The procurement process of LUMI (Large Unified Modern Infrastructure) has now been completed and the system vendor has been selected so that the supercomputer can become operational for next year.
LUMI is a unique European supercomputer initiative that includes ten countries, including Denmark, and EuroHPC Joint Undertaking (EuroHPC JU), which together invest in a very large research computer with a top performance of 552 petaflop / s. Danish Universities are part of LUMI with DeiC as administrator.
The field of astrophysics is a major consumer of supercomputer time and has a long tradition of using the powerful calculators that extend all the way back to the 1950s and the first computers in the world.
The research area is characterised by very large scales in time and space, which places massive demands on the ability of the IT departments.
The Center for Genomic Medicine at the national hospital Rigshospitalet in Copenhagen, Denmark, performs genetic analyzes of samples taken from patients. The employees use sequencing machines to convert the samples to digital data, which they then analyze on Computerome.
Researchers at the Aarhus University Institute for Biomedicine and Bioinformatics Research Centre (BiRC) use two computer systems: The GenomeDenmark cluster in the city of Aarhus and the national supercomputer Computerome at the Technical University of Denmark.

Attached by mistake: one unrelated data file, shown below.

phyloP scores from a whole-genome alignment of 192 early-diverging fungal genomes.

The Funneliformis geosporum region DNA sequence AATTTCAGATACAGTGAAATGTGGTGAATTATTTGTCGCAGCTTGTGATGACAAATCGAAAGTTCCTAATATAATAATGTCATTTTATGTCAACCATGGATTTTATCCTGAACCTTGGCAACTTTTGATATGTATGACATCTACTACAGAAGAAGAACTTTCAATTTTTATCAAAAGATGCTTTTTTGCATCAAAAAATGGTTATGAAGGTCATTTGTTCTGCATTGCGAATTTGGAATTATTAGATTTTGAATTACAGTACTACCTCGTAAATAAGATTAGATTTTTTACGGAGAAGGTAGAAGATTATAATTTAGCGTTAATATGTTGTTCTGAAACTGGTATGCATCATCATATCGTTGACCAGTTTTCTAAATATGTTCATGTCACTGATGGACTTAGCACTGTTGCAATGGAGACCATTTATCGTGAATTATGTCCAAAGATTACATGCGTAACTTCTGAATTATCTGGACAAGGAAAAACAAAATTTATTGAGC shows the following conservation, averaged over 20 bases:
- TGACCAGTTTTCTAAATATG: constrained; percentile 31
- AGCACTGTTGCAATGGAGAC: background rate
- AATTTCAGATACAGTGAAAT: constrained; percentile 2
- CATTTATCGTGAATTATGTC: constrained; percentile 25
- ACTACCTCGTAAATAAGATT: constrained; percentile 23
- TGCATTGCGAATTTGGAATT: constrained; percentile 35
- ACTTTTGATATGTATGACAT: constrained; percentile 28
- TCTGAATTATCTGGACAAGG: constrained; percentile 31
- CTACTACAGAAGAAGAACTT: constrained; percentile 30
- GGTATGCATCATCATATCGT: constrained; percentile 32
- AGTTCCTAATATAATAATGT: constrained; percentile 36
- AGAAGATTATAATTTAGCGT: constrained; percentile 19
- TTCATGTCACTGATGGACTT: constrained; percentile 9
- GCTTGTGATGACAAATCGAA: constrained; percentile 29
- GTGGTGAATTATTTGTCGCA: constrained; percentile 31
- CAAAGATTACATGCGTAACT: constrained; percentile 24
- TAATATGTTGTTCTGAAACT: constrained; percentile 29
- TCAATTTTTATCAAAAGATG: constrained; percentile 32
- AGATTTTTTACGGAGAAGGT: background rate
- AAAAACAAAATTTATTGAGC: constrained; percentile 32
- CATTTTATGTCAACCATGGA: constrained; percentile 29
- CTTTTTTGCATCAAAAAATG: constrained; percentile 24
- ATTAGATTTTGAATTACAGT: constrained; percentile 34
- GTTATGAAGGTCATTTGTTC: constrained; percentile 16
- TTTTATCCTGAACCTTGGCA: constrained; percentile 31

Computerome is run by DeiC (Danish e-Infrastructure Cooperation), the Danish NREN (National Research and Education Network). The two computers are more than a hundred kilometers apart.
The following information is old and will not be updated. It consists of the presentation of Gardar from the DeiC web site at the time.
Denmark, Norway, Sweden and Iceland have joined forces to establish a supercomputing facility in Iceland.
The computer, called Gardar (nhpc.hi.is), is a cluster of 288 nodes, each with 2 Intel Xeon CPU (2.53GHz) with 6 cores, which gives 3,456 cores and a theoretical capacity of 35 Teraflops. There are 24 Gbytes of RAM pr. node. The computer was inaugurated on 16. April 2012.
PRACE (Partnership for Advanced Computing in Europe) is a collaboration between a number of European countries. Participants get the opportunity to use very large supercomputer facilities around Europe.
DeiC is the Danish national member of PRACE. That gives Danish researchers access to the resources. The PRACE high performance computing facilities (HPC) are much larger than the systems available in Denmark.
DeiC Coordinator for HPC, Kurt Gammelgaard Nielsen, represents DeiC on the PRACE Council